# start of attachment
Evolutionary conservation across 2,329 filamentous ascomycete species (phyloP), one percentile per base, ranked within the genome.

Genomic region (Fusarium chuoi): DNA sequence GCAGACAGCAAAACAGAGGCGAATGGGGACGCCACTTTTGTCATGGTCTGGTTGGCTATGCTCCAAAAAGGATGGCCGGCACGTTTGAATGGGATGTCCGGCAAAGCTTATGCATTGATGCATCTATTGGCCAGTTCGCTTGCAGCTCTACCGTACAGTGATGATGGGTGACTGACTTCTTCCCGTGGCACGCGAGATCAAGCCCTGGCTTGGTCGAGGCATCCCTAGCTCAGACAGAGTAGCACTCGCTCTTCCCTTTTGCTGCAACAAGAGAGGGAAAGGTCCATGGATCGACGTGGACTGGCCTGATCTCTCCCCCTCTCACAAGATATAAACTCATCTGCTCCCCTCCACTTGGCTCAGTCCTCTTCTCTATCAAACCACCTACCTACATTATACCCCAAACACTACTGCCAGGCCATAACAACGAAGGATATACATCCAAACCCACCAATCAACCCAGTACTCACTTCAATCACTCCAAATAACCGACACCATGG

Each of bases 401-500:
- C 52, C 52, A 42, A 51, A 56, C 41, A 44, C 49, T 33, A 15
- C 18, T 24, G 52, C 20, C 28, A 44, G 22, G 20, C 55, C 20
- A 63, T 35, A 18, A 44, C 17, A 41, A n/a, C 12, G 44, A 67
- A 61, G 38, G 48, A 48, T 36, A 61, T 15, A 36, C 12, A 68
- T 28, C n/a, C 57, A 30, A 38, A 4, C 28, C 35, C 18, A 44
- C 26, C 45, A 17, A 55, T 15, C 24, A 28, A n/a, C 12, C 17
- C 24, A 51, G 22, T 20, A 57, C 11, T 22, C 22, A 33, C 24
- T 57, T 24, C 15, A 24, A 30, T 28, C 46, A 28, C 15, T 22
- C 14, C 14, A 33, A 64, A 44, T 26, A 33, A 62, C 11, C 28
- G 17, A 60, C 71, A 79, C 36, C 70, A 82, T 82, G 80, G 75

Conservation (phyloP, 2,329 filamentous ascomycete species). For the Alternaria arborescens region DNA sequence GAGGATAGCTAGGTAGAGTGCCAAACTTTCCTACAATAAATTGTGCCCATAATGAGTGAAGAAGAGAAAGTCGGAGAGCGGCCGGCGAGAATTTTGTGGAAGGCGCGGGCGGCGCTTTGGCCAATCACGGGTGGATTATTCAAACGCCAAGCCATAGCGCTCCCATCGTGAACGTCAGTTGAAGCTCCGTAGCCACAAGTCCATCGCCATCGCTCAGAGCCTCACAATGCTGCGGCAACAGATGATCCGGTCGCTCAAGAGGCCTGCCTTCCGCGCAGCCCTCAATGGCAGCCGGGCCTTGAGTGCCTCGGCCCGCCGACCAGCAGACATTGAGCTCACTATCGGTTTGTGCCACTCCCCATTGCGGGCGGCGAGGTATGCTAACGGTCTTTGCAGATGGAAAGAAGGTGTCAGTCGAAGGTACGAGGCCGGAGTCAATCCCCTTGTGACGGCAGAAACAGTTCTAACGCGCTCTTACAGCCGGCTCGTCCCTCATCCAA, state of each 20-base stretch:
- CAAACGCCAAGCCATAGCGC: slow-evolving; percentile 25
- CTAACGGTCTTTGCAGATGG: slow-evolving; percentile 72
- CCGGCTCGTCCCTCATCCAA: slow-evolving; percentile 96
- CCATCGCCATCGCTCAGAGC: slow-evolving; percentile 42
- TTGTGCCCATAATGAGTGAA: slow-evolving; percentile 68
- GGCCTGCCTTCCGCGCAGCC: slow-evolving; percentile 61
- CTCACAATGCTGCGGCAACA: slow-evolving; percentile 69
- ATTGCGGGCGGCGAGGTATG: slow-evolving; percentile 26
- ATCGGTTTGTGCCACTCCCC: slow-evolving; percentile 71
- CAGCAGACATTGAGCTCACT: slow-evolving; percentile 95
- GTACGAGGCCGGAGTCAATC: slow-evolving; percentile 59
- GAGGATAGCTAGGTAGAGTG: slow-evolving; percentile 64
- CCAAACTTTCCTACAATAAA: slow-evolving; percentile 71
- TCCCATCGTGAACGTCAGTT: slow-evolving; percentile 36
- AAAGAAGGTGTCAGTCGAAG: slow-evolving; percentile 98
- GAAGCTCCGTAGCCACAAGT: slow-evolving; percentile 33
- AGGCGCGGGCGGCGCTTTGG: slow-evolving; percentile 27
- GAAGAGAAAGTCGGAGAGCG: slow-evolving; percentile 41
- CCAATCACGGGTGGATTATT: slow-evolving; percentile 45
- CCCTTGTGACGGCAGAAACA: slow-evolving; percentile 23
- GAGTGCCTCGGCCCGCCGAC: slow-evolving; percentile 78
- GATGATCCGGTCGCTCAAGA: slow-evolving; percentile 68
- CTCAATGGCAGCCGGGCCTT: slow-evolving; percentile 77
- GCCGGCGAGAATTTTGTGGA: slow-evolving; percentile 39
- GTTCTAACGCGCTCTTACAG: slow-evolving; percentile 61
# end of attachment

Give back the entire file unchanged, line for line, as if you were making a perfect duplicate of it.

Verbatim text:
Evolutionary conservation across 2,329 filamentous ascomycete species (phyloP), one percentile per base, ranked within the genome.

Genomic region (Fusarium chuoi): DNA sequence GCAGACAGCAAAACAGAGGCGAATGGGGACGCCACTTTTGTCATGGTCTGGTTGGCTATGCTCCAAAAAGGATGGCCGGCACGTTTGAATGGGATGTCCGGCAAAGCTTATGCATTGATGCATCTATTGGCCAGTTCGCTTGCAGCTCTACCGTACAGTGATGATGGGTGACTGACTTCTTCCCGTGGCACGCGAGATCAAGCCCTGGCTTGGTCGAGGCATCCCTAGCTCAGACAGAGTAGCACTCGCTCTTCCCTTTTGCTGCAACAAGAGAGGGAAAGGTCCATGGATCGACGTGGACTGGCCTGATCTCTCCCCCTCTCACAAGATATAAACTCATCTGCTCCCCTCCACTTGGCTCAGTCCTCTTCTCTATCAAACCACCTACCTACATTATACCCCAAACACTACTGCCAGGCCATAACAACGAAGGATATACATCCAAACCCACCAATCAACCCAGTACTCACTTCAATCACTCCAAATAACCGACACCATGG

Each of bases 401-500:
- C 52, C 52, A 42, A 51, A 56, C 41, A 44, C 49, T 33, A 15
- C 18, T 24, G 52, C 20, C 28, A 44, G 22, G 20, C 55, C 20
- A 63, T 35, A 18, A 44, C 17, A 41, A n/a, C 12, G 44, A 67
- A 61, G 38, G 48, A 48, T 36, A 61, T 15, A 36, C 12, A 68
- T 28, C n/a, C 57, A 30, A 38, A 4, C 28, C 35, C 18, A 44
- C 26, C 45, A 17, A 55, T 15, C 24, A 28, A n/a, C 12, C 17
- C 24, A 51, G 22, T 20, A 57, C 11, T 22, C 22, A 33, C 24
- T 57, T 24, C 15, A 24, A 30, T 28, C 46, A 28, C 15, T 22
- C 14, C 14, A 33, A 64, A 44, T 26, A 33, A 62, C 11, C 28
- G 17, A 60, C 71, A 79, C 36, C 70, A 82, T 82, G 80, G 75

Conservation (phyloP, 2,329 filamentous ascomycete species). For the Alternaria arborescens region DNA sequence GAGGATAGCTAGGTAGAGTGCCAAACTTTCCTACAATAAATTGTGCCCATAATGAGTGAAGAAGAGAAAGTCGGAGAGCGGCCGGCGAGAATTTTGTGGAAGGCGCGGGCGGCGCTTTGGCCAATCACGGGTGGATTATTCAAACGCCAAGCCATAGCGCTCCCATCGTGAACGTCAGTTGAAGCTCCGTAGCCACAAGTCCATCGCCATCGCTCAGAGCCTCACAATGCTGCGGCAACAGATGATCCGGTCGCTCAAGAGGCCTGCCTTCCGCGCAGCCCTCAATGGCAGCCGGGCCTTGAGTGCCTCGGCCCGCCGACCAGCAGACATTGAGCTCACTATCGGTTTGTGCCACTCCCCATTGCGGGCGGCGAGGTATGCTAACGGTCTTTGCAGATGGAAAGAAGGTGTCAGTCGAAGGTACGAGGCCGGAGTCAATCCCCTTGTGACGGCAGAAACAGTTCTAACGCGCTCTTACAGCCGGCTCGTCCCTCATCCAA, state of each 20-base stretch:
- CAAACGCCAAGCCATAGCGC: slow-evolving; percentile 25
- CTAACGGTCTTTGCAGATGG: slow-evolving; percentile 72
- CCGGCTCGTCCCTCATCCAA: slow-evolving; percentile 96
- CCATCGCCATCGCTCAGAGC: slow-evolving; percentile 42
- TTGTGCCCATAATGAGTGAA: slow-evolving; percentile 68
- GGCCTGCCTTCCGCGCAGCC: slow-evolving; percentile 61
- CTCACAATGCTGCGGCAACA: slow-evolving; percentile 69
- ATTGCGGGCGGCGAGGTATG: slow-evolving; percentile 26
- ATCGGTTTGTGCCACTCCCC: slow-evolving; percentile 71
- CAGCAGACATTGAGCTCACT: slow-evolving; percentile 95
- GTACGAGGCCGGAGTCAATC: slow-evolving; percentile 59
- GAGGATAGCTAGGTAGAGTG: slow-evolving; percentile 64
- CCAAACTTTCCTACAATAAA: slow-evolving; percentile 71
- TCCCATCGTGAACGTCAGTT: slow-evolving; percentile 36
- AAAGAAGGTGTCAGTCGAAG: slow-evolving; percentile 98
- GAAGCTCCGTAGCCACAAGT: slow-evolving; percentile 33
- AGGCGCGGGCGGCGCTTTGG: slow-evolving; percentile 27
- GAAGAGAAAGTCGGAGAGCG: slow-evolving; percentile 41
- CCAATCACGGGTGGATTATT: slow-evolving; percentile 45
- CCCTTGTGACGGCAGAAACA: slow-evolving; percentile 23
- GAGTGCCTCGGCCCGCCGAC: slow-evolving; percentile 78
- GATGATCCGGTCGCTCAAGA: slow-evolving; percentile 68
- CTCAATGGCAGCCGGGCCTT: slow-evolving; percentile 77
- GCCGGCGAGAATTTTGTGGA: slow-evolving; percentile 39
- GTTCTAACGCGCTCTTACAG: slow-evolving; percentile 61